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Date: Wed, 14 Jun 2017 14:36:56 +0200
From: Solar Designer <>
To: Micka??l Sala??n <>
Cc: Matt Brown <>,
Subject: Re: Re: [PATCH v2 1/1] Add Trusted Path Execution as a stackable LSM

On Wed, Jun 14, 2017 at 01:53:56AM +0200, Micka??l Sala??n wrote:
> On 13/06/2017 23:27, Solar Designer wrote:
> > Interpreters are only a tip of the iceberg.
> > 
> > With TPE, every program invocation becomes similar to a SUID/SGID one as
> > it relates to TPE's newly introduced security barrier.  However, the
> > dynamic linker and libc have no idea of this, and will happily grant
> > arbitrary code execution in context of those programs via LD_PRELOAD and
> > such.  Even if this is somehow dealt with (how would you do that in the
> > kernel alone? filter typical env var names? it quickly becomes way too
> > hackish and blacklistish, thus imperfect), then there's still:
> What about using the AT_SECURE auxv (cf. security_bprm_secureexec)?

You're right, I was wrong.  For kernel/ communication, this
case is no different from fscaps.  So no need for hacks and blacklists,
and AT_SECURE will work just as well (or as poorly, if a userspace
component on a given system does the old-fashioned euid and egid check
only, like some third-party libraries do before trusting env vars).
So it's not a TPE-specific issue, and the TPE patch or module may take
care of it as you suggest.

So this is something Matt will want to implement.  I see that Alan also
brought up the LD_PRELOAD argument, and this would address it.

> > I think many, and maybe most, binaries on a system will contain buffer
> > overflows and such that also allow for arbitrary code execution.  Those
> Enforcing W^X (cf. tpe.memory xattr) mitigate this threat.

Mitigates yes, eliminates no.

> > programs were not written as carefully as SUID/SGID ones are supposed to
> > be.  They don't treat their input and environment as untrusted.
> Sure, but perfect is the enemy of good. Having a kernel enforcing TPE is
> a good argument to convince userland to be hardened against untrusted
> input. ;) For example, thanks to PaX, the Gentoo Hardened community
> patched a lot of userland programs to make them compatible with PIE and
> other security features.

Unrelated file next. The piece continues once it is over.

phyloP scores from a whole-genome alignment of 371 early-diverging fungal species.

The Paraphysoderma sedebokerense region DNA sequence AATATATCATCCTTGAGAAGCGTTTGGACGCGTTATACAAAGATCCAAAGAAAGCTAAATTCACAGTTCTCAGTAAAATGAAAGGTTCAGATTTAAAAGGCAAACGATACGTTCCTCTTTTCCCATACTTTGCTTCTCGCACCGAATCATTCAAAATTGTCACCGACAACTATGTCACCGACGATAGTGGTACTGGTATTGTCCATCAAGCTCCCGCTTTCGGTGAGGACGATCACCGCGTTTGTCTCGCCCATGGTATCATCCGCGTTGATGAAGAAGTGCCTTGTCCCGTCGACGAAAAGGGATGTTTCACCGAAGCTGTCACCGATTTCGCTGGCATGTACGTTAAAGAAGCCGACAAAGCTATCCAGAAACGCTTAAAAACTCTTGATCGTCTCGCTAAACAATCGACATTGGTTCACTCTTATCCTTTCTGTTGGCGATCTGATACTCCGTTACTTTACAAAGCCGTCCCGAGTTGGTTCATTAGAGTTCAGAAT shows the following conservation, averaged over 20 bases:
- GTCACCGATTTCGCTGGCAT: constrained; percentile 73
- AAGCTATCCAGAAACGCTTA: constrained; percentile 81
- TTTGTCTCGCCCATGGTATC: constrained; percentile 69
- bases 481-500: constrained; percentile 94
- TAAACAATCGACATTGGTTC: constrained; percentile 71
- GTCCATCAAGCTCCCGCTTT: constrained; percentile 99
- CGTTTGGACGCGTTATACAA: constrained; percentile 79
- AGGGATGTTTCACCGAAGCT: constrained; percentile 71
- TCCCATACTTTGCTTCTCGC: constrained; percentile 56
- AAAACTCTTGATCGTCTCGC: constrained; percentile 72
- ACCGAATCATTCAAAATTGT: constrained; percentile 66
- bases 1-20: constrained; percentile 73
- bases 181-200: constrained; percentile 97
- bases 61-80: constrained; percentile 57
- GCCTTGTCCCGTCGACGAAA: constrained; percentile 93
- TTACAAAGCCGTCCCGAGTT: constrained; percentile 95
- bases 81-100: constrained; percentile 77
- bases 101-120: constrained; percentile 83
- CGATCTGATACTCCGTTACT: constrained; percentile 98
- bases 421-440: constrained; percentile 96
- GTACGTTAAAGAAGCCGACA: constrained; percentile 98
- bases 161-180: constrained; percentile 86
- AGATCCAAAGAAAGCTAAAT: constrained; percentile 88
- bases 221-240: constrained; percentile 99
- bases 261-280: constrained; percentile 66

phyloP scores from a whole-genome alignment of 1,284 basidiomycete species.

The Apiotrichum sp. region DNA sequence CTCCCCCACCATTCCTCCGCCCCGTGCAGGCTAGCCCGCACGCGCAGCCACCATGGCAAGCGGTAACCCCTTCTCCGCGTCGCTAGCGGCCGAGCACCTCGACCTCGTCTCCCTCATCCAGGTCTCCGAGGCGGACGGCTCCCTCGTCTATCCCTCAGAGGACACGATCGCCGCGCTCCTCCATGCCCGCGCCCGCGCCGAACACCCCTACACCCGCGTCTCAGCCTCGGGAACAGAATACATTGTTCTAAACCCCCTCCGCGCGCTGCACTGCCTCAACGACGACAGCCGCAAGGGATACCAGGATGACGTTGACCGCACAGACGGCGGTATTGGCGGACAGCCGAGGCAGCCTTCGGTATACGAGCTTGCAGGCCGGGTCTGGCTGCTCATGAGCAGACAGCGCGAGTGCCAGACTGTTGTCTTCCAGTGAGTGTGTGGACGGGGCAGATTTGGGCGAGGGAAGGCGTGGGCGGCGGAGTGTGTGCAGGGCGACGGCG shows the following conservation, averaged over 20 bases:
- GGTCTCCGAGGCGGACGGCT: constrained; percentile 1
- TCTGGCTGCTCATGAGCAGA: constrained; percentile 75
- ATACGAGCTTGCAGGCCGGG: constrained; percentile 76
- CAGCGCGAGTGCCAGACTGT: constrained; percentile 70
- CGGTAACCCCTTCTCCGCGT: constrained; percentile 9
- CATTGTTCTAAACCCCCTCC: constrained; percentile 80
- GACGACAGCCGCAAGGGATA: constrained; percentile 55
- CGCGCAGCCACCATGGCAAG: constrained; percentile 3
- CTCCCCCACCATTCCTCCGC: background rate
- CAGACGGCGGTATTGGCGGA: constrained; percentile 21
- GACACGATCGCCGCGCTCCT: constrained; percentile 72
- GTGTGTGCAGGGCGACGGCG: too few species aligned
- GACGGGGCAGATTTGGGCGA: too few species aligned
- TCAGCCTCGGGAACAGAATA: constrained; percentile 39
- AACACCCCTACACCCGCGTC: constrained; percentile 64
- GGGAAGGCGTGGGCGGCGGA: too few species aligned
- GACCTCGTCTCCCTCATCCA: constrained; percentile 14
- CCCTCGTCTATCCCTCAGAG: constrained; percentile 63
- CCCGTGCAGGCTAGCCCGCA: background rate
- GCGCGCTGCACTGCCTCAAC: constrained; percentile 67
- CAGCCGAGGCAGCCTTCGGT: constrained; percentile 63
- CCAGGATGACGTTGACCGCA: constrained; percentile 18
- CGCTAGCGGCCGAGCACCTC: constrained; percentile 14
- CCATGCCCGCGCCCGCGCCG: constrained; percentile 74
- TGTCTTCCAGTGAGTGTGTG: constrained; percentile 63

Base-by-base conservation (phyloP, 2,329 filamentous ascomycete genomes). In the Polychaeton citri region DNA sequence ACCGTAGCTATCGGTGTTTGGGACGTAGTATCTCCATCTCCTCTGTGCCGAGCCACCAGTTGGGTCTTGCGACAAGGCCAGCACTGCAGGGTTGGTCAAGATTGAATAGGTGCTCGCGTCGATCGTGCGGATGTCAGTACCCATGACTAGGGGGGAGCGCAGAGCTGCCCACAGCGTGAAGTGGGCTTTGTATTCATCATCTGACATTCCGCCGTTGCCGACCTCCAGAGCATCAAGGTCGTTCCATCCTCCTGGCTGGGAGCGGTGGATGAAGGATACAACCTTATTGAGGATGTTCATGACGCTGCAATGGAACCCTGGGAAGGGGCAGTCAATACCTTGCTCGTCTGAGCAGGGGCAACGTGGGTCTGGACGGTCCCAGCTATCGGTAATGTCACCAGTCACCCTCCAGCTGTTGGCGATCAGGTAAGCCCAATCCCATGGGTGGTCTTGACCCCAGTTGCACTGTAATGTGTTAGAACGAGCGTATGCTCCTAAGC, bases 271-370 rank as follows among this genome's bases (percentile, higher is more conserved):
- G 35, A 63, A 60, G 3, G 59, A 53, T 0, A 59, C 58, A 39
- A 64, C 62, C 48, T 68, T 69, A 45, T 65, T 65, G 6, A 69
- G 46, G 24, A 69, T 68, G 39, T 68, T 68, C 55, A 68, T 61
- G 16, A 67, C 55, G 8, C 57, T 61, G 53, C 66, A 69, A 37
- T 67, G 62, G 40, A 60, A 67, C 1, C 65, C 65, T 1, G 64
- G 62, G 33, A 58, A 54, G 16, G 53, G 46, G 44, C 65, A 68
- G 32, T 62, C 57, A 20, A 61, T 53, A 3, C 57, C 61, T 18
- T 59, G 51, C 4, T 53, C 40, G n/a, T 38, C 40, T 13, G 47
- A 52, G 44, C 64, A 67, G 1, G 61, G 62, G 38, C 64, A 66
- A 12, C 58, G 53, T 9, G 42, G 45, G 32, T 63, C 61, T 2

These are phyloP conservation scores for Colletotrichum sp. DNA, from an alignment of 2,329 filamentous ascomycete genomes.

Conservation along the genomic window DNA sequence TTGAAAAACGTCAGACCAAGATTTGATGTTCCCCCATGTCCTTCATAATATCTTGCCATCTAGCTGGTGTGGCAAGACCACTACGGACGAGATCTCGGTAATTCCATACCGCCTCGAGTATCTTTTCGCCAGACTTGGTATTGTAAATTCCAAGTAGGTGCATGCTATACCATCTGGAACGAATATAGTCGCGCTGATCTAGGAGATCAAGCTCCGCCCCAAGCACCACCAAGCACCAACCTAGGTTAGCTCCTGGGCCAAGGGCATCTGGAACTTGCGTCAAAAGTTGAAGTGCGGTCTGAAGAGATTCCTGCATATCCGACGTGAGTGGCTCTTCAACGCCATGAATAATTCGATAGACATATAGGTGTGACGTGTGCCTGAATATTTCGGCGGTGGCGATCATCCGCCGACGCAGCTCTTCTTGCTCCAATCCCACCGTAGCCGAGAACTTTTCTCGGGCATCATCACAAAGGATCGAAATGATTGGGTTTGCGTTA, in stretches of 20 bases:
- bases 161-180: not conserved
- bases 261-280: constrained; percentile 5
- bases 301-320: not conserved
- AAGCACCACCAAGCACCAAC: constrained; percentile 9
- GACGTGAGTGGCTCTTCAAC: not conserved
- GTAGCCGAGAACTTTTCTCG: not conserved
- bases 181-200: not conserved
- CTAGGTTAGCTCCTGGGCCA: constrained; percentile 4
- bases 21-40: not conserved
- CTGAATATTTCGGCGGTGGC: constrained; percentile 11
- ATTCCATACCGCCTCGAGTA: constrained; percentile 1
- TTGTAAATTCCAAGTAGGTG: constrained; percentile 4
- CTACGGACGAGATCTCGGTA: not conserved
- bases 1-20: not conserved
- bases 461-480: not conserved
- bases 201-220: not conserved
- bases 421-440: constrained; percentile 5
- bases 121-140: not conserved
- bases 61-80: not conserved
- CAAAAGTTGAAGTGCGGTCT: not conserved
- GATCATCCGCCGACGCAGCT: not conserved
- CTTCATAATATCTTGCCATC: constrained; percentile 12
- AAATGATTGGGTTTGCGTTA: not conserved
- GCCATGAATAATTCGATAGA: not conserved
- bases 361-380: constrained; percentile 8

If TPE results in some programs becoming more robust (have we seen it
happening because of TPE specifically? I think not), that would be a
good thing on its own.  However, I doubt that non-trivial Linux
distros/installs will ever have a shortage of TPE bypasses.

> > The real big issue is that TPE
> > is either inherently fairly easily bypassable (and should be documented
> > as such) via many of the installed programs (by far not just explicit
> > interpreters, but also any programs containing "weird machines", which
> > is probably most non-trivial programs out there, and some trivial ones),
> > or it relies on all programs in the trusted paths being written as if
> > they were SUID/SGID (unrealistic for non-trivial systems).
> Right, this is the most complex part, but we should start somewhere. :)
> This kind of machine can not be constrain by the kernel, only by the
> programs themselves. We need them to honor the AT_SECURE.

For many libraries, yes, we need them to honor AT_SECURE, although the
current way to achieve that appears to be to have glibc export its
__libc_enable_secure and to have it tested by other libraries like
OpenSSL's.  That's what we did in Owl years ago.  Another way would be
for Linux libc's to provide OpenBSD's issetugid(), like musl already
does.  This would make some portable projects like OpenSSL pick it up.

As to all programs honoring AT_SECURE, I think that's too much to ask,
and is unreasonable.


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